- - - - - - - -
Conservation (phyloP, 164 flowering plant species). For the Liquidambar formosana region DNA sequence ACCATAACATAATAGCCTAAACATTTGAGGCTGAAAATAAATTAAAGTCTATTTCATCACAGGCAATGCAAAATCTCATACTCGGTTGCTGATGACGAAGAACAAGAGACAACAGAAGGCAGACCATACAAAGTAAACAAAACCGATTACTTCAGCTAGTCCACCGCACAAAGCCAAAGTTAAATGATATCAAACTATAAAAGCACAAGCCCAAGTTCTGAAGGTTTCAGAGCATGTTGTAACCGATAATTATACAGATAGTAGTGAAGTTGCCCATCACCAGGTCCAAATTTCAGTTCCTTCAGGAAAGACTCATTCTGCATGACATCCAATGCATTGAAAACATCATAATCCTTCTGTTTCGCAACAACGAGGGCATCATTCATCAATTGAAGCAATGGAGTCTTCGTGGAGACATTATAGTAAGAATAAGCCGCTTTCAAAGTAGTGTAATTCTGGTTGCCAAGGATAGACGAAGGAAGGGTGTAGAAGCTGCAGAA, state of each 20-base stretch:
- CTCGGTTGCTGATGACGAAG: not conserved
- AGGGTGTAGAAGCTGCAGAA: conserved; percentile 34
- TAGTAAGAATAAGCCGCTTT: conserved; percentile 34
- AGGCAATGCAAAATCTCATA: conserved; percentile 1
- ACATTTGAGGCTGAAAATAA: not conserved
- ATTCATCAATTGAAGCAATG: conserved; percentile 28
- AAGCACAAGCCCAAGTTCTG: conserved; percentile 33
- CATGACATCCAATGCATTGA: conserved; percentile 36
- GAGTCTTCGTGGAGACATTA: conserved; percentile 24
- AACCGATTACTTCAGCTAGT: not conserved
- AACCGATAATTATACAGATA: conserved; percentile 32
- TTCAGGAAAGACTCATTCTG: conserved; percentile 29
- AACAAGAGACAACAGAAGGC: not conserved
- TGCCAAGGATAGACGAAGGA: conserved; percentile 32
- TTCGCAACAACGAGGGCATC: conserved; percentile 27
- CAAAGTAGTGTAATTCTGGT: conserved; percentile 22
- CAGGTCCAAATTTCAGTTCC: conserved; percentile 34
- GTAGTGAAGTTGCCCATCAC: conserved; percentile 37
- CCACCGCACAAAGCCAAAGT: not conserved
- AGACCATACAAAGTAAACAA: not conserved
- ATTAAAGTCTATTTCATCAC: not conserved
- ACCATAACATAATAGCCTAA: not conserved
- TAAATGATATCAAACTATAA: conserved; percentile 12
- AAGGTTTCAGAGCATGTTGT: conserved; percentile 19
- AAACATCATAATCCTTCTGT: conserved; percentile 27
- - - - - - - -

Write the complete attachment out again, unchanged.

Conservation (phyloP, 164 flowering plant species). For the Liquidambar formosana region DNA sequence ACCATAACATAATAGCCTAAACATTTGAGGCTGAAAATAAATTAAAGTCTATTTCATCACAGGCAATGCAAAATCTCATACTCGGTTGCTGATGACGAAGAACAAGAGACAACAGAAGGCAGACCATACAAAGTAAACAAAACCGATTACTTCAGCTAGTCCACCGCACAAAGCCAAAGTTAAATGATATCAAACTATAAAAGCACAAGCCCAAGTTCTGAAGGTTTCAGAGCATGTTGTAACCGATAATTATACAGATAGTAGTGAAGTTGCCCATCACCAGGTCCAAATTTCAGTTCCTTCAGGAAAGACTCATTCTGCATGACATCCAATGCATTGAAAACATCATAATCCTTCTGTTTCGCAACAACGAGGGCATCATTCATCAATTGAAGCAATGGAGTCTTCGTGGAGACATTATAGTAAGAATAAGCCGCTTTCAAAGTAGTGTAATTCTGGTTGCCAAGGATAGACGAAGGAAGGGTGTAGAAGCTGCAGAA, state of each 20-base stretch:
- CTCGGTTGCTGATGACGAAG: not conserved
- AGGGTGTAGAAGCTGCAGAA: conserved; percentile 34
- TAGTAAGAATAAGCCGCTTT: conserved; percentile 34
- AGGCAATGCAAAATCTCATA: conserved; percentile 1
- ACATTTGAGGCTGAAAATAA: not conserved
- ATTCATCAATTGAAGCAATG: conserved; percentile 28
- AAGCACAAGCCCAAGTTCTG: conserved; percentile 33
- CATGACATCCAATGCATTGA: conserved; percentile 36
- GAGTCTTCGTGGAGACATTA: conserved; percentile 24
- AACCGATTACTTCAGCTAGT: not conserved
- AACCGATAATTATACAGATA: conserved; percentile 32
- TTCAGGAAAGACTCATTCTG: conserved; percentile 29
- AACAAGAGACAACAGAAGGC: not conserved
- TGCCAAGGATAGACGAAGGA: conserved; percentile 32
- TTCGCAACAACGAGGGCATC: conserved; percentile 27
- CAAAGTAGTGTAATTCTGGT: conserved; percentile 22
- CAGGTCCAAATTTCAGTTCC: conserved; percentile 34
- GTAGTGAAGTTGCCCATCAC: conserved; percentile 37
- CCACCGCACAAAGCCAAAGT: not conserved
- AGACCATACAAAGTAAACAA: not conserved
- ATTAAAGTCTATTTCATCAC: not conserved
- ACCATAACATAATAGCCTAA: not conserved
- TAAATGATATCAAACTATAA: conserved; percentile 12
- AAGGTTTCAGAGCATGTTGT: conserved; percentile 19
- AAACATCATAATCCTTCTGT: conserved; percentile 27